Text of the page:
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An Early Meal by Daniel Serra & Hanna Tunberg:
Anglo Saxon Chronicle:
The Oxford History of the Vikings by Peter Sawyer:

1 pound (½ kg) pork meat
Salt for seasoning
2 tablespoons (25g) Lard or another oil for cooking
1 ½ cups (125g) chopped spring onion, or leek
2 teaspoons brown mustard seeds, roughly crushed
1 teaspoon chopped mint
1 pound (½ kg) fresh berries
½ cup (120ml) water
½ cup (120ml) mead

1. Season the meat, then heat the lard/oil in a pot on the stove. Sear the meat for 5-7 minutes until well browned. Then remove it and set aside.

2. Add the onion to the pot and cook for 2-3 minutes, then add the water and mead and bring to a simmer. Add the mustard seed and mint and return the pork to the pot. Return to a simmer then cover the pot and place it in an oven at 325°F/160°C for 15-25 minutes or until the pork reaches 145°F. Then remove the pot from the oven and remove the pork to let it rest.

3. Add the berries into the pot with the braising liquid and cook on the stove for 7-10 minutes or until very soft. Mash the berries, then pour everything through a strainer. Return the liquid to the pot and simmer for several minutes or until the sauce reduces down. The sauce will not become too thick without the addition of starch (optional).

4. Slice the pork and serve with the sauce, extra berries, and mint.

**Some of the links and other products that appear on this video are from companies which Tasting History will earn an affiliate commission or referral bonus. Each purchase made from these links will help to support this channel with no additional cost to you. The content in this video is accurate as of the posting date. Some of the offers mentioned may no longer be available.

Subtitles: Jose Mendoza | IG @worldagainstjose

Lindisfarne Priory: Mstanyauk, CC BY-SA 3.0, via Wikimedia Commons
Disneyland: Sean MacEntee via Flickr, CC BY-SA 3.0, via Wikimedia Commons
France Relics: Dennis Jarvis via Flickr, CC BY-SA 3.0, via Wikimedia Commons
Holy Island Sunrise (again): By Chris Combe from York, UK – CC BY 2.0,
Viking Age Map: By en:User:Bogdangiusca – Earth map by NASA; Data based on w:File:Viking Age.png (now: File:Vikingen tijd.png), which is in turn based on and other maps., CC BY-SA 3.0,
Lindisfarne Priory Ruins: Nilfanion, CC BY-SA 3.0, via Wikimedia Commons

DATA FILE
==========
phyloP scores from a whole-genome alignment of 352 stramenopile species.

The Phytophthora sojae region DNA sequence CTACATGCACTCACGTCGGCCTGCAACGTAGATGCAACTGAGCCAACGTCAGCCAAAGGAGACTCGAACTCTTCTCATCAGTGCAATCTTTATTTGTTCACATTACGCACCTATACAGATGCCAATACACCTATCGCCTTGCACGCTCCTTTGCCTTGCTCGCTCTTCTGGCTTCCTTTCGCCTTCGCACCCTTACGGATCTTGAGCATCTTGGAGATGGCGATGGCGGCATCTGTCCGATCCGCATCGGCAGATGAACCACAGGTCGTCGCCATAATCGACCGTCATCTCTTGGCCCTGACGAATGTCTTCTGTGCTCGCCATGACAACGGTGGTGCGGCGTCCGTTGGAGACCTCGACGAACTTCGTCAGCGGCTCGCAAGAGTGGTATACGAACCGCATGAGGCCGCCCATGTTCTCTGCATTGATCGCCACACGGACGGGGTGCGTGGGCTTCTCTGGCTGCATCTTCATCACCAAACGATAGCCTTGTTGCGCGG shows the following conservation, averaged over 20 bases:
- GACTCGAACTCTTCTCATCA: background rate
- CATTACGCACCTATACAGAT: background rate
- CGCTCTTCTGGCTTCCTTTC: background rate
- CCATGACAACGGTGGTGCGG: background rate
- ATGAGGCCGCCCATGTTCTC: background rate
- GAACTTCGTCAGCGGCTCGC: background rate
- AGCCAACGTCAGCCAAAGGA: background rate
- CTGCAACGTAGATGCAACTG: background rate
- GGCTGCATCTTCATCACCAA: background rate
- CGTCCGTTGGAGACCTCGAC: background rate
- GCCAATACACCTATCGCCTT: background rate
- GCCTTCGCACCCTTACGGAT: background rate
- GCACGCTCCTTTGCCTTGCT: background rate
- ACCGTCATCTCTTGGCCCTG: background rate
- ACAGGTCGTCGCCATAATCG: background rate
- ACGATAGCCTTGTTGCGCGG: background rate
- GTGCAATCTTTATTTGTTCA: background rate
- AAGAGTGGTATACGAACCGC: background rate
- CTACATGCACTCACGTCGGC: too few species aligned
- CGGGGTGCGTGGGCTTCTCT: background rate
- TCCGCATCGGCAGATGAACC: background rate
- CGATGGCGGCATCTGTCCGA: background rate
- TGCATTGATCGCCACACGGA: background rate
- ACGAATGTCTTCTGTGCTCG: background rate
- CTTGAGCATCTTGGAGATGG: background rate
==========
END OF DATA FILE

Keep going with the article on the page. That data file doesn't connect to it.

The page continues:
Statue of Rollo: By Delusion23 – Own work, CC BY-SA 4.0,

Battle of the Creek by Alexander Nakarada (
Licensed under Creative Commons BY Attribution 4.0 License

#tastinghistory #viking



  1. I would think the dish more likely boiled as boiling meat to this day is still a common way that large meats are cooked in Scandinavia plus the Vikings aren't exactly going to have an oven they can haul around in their boats. But as is common today they would have started off by searing it and then boiling until done. Seriously, even today, for example ribs are usually cooked by boiling.

  2. You would love Spice and Wolf. Along with fascinating information on medieval micro-economics, there's some delicious looking food on display. There's even something of a recipe for pickled peaches, it's in the medieval style so not much is known other than slices peaches, optional dates, and honey.

  3. The holy island of Lindesfarne still makes mead. But the colour and flavour is light. Best one I choose is a Scottish one called Moniak darker and full of flavour. One of my "secret ingredients" to my Yorkshire "cough" Christmas punch (my grandfather from the clan Grant would laugh and askd me if the midges still eat the English when I went up to the island of Mull.

    I got bitten to buggery)

  4. ancient foreign britons: "Is… is this BBQ pork? ohmahgerd, son– pass the coleslaw"
    "Hark, what thou art… coleslaw?"
    >wooden forks clunk against wooden bowls
    "SHamus! Get the cabbages!"

  5. I know it's a small dent in the information you supplied today but, Denver steak is one of my favorites. I started buying them for the low cost(for a steak) and then realized if you season and cook them perfectly medium; it beats a filet or ribeye every time.

  6. If you add in some citrus zest and/or a splash of orange juice to the sauce the pectin in it will cause it to thicken up. Alternatively you could add in a bit of corn starch to thicken it and it will become more of a glaze.

  7. Really disappointed with all of the leaps of logic you had to take with this "Viking Recipe." I suppose it "could" have been made at the time, but if you had an ounce of integrity still left you would have boiled that pork loin and suffered through it.


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